That’s an interesting observation, Matt. My experience at AAR has been that avowedly-Christian speakers receive more hostile questioning than avowedly-Muslim speakers. I am not saying that all attendees are awed, but I am regularly struck by the deference shown to Muslim speakers on Islam as opposed to Christian speakers on Christianity. This is admittedly my own experience, and hence anecdotal, but discussions with others in both fields have settled on this same apparent discrepancy.

      With respect to speaking “carelessly,” I can assure you that this post was written with care. It’s almost comical how many times I revised this post before submitting it. As such, my words are deliberate. You may be entirely correct to describe my statement as “fallacious,” but with the possible exception of the word “awed” (I would now use “deferential”), “careless” is not an accurate descriptor.

      Thanks for the pushback. I’ll definitely keep it in mind when attending future AAR’s!

  3. Matt says:

    Thanks for clarifying. The use of the word “awe” was the issue, and I think “deferential” may be more accurate in some cases. I also didn’t mean to get to nit-picky–it’s just that “awe” has a very real difference, especially in religious studies!
    I also appreciate the clarification of this as an anecdotal observation. (But I doubt, moving forward, quantifying people’s eye-rolls will add much here!)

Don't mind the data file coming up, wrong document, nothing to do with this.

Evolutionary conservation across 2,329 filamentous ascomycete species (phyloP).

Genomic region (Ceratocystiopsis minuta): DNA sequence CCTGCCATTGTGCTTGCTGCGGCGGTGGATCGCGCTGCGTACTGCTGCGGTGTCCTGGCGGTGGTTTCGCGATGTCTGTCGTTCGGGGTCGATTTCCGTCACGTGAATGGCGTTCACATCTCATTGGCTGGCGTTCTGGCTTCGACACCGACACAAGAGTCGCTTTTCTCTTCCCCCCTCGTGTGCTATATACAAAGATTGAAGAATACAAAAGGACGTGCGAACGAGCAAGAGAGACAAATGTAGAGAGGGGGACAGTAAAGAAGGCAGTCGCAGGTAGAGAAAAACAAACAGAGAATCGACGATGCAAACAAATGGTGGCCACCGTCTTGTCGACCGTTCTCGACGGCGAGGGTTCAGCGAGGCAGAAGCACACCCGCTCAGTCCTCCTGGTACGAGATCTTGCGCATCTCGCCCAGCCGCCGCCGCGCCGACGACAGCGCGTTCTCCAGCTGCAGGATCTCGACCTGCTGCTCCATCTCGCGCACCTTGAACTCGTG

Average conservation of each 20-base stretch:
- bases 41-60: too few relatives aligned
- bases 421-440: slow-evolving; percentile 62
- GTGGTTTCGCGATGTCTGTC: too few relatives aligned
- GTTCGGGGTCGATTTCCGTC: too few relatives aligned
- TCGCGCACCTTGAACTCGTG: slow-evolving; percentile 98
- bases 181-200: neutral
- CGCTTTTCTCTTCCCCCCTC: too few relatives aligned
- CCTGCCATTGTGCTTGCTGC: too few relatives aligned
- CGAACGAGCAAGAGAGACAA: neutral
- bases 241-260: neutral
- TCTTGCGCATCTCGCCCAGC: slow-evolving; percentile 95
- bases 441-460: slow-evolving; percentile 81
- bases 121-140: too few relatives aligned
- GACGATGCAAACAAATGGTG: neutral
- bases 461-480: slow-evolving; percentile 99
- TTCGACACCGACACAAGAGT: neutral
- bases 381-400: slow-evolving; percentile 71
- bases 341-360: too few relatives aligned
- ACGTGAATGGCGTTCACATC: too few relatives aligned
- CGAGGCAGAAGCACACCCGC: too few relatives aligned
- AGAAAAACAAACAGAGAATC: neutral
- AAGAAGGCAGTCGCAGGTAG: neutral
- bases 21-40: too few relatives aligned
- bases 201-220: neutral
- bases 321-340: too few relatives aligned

One more clarification question: are you offering that the audience should be more confrontational on this? I’m really curious. Generally, I think it’s more important to critique the content of the presentation rather than the confessional background of the speaker (not that the two are always extricable, as you are aware). Even more so, I think that helping speakers (who have also put much care into their own work) by making constructive comments about their content would be a bit more healthy than the Christian/audience interactions you describe.
    But we may be talking apples to armchairs here. I haven’t had enough experiences with the Christian confessional presentations you describe to make a good comparison, so I’m just working off what you wrote.
    Thanks again for responding, and for the clarification.

    • Carl says:

      I’m glad my clarifications are well-received!

      You and I agree whole-heartedly that one should critique the content, not the confession. This is what I was after with my comment that “both statements [should] be greeted as little more than playing an identity game, having no real bearing on the quality of the work about to be presented.” Perhaps it’s overly idealistic, but I believe strongly that one’s confessional stance should be seen as little more than a distraction. “Yes, yes, you’re a Muslim/Christian/Jew/Atheist. What does that have to do with the quality of your work?” Granted, I’m not suggesting it can never be helpful (if one was presenting on hygiene practices during the Hajj, I might raise an eyebrow if the speaker wasn’t Muslim); only that we should be wary of according the speaker a certain cachet (or ridicule) that would not be extended to other confessional stances.

      As for the Christian side of things, there seems to be a certain hostility at AAR to the “wrong” type of Christian confessional stance (read “conservative”). I consider this to be rooted in the intimate relationship between Christianity and Religious Studies in the Western world (I see the latter as a reaction against the former), but that could just be me grasping at straws.

      If I can go out on one more limb, Edward Saïd’s notion of the Muslim as exotic seems to me to be firmly ensconced in some corners of AAR. I despair somewhat to find I am agreeing with Saïd, but perhaps I can take solace in the personal observation that it is the postcolonialists who seem to be more susceptible to this than “proper” Orientalists.

      Thanks for the tête-à-tête!